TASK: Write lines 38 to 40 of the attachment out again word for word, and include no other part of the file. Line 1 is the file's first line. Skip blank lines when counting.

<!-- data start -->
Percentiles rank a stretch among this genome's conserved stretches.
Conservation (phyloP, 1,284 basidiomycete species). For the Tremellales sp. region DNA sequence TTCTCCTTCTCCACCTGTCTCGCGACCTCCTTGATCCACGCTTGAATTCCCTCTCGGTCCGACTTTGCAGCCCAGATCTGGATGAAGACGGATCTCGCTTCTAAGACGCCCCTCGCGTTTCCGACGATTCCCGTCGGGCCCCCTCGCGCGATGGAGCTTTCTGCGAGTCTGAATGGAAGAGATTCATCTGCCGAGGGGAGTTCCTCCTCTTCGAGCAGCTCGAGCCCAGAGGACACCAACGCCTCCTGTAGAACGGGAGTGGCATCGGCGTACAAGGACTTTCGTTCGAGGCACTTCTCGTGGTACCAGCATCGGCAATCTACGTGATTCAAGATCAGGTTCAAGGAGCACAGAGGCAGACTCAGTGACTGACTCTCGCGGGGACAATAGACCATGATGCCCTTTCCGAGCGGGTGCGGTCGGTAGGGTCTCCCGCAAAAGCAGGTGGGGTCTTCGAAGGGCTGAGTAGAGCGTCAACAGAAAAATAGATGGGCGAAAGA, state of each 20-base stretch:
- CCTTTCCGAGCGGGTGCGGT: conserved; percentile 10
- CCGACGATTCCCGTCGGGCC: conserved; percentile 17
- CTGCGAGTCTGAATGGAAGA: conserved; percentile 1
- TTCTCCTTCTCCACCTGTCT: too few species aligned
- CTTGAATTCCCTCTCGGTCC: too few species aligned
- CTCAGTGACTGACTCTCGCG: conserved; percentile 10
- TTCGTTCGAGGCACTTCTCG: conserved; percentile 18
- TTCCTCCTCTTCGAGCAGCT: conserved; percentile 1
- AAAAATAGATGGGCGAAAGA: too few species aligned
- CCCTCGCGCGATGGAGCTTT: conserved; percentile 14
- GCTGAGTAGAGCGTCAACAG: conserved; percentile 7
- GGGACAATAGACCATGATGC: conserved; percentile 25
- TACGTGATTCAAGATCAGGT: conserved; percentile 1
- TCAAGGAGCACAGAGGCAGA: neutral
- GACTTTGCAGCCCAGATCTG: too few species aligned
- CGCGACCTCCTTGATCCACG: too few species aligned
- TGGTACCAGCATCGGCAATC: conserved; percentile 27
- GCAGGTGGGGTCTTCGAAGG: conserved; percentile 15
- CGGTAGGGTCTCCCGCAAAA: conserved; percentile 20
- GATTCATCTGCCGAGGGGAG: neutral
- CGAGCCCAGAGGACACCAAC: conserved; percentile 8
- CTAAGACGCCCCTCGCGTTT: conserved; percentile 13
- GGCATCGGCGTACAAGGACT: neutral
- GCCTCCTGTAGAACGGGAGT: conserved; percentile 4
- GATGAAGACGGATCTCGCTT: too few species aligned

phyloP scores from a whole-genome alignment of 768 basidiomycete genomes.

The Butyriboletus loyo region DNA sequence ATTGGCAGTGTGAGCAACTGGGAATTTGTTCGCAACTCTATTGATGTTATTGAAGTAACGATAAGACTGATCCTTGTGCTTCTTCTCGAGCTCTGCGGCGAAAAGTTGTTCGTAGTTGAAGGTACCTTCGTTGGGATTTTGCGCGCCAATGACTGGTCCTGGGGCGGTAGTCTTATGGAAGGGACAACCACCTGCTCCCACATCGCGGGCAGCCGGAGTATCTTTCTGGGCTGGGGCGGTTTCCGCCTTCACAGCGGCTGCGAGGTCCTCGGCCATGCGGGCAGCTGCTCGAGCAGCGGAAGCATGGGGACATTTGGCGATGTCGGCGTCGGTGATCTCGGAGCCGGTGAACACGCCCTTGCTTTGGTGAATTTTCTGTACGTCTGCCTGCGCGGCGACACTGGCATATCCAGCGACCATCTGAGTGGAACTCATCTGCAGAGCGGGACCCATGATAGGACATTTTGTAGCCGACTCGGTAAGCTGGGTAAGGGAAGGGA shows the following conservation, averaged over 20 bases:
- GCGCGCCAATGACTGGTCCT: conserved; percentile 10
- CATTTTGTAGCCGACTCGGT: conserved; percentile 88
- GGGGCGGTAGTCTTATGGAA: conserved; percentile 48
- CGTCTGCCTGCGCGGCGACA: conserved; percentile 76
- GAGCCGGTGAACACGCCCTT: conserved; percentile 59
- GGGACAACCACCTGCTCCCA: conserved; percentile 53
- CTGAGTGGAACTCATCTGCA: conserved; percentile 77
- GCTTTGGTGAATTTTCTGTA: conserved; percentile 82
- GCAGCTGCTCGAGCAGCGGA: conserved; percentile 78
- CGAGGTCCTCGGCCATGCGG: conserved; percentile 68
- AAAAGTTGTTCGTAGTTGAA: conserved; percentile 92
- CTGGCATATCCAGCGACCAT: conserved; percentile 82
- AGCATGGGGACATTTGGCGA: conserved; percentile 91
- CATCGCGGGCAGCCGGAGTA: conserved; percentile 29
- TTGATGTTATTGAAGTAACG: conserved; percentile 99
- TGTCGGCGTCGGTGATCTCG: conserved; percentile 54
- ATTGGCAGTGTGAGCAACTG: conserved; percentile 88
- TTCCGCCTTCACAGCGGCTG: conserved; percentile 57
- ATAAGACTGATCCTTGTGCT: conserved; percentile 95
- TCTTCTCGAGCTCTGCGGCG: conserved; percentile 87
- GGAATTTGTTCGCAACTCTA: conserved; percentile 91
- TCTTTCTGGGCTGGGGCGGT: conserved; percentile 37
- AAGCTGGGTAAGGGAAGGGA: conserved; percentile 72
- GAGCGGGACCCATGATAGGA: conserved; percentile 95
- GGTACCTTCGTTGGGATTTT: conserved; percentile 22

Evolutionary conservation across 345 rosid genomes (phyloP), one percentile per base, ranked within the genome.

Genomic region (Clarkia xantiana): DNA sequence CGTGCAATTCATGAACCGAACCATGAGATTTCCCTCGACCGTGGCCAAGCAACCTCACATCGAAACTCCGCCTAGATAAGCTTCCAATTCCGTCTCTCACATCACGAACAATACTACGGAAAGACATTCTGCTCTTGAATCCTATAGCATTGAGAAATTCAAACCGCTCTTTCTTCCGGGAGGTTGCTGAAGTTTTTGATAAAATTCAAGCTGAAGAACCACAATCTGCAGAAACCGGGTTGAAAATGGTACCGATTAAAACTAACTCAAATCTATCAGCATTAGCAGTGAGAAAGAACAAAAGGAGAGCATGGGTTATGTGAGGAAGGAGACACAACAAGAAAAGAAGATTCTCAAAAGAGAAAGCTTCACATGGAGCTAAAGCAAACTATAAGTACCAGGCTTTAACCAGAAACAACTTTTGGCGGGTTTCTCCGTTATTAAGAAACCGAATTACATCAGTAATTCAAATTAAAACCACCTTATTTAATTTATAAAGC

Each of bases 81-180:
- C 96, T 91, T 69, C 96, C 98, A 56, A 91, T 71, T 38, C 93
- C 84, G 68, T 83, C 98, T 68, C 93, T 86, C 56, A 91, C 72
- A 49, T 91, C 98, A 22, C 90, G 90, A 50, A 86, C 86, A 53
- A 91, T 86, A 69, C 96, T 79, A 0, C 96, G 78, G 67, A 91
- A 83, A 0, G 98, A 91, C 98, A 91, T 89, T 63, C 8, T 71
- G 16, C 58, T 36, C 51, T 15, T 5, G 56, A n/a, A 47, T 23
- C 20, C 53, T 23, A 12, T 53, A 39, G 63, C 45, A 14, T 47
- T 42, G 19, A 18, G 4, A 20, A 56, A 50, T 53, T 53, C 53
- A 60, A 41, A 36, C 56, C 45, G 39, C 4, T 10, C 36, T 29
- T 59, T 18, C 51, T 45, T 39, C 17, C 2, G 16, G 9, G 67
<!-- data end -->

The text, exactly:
- GCAGCTGCTCGAGCAGCGGA: conserved; percentile 78
- CGAGGTCCTCGGCCATGCGG: conserved; percentile 68
- AAAAGTTGTTCGTAGTTGAA: conserved; percentile 92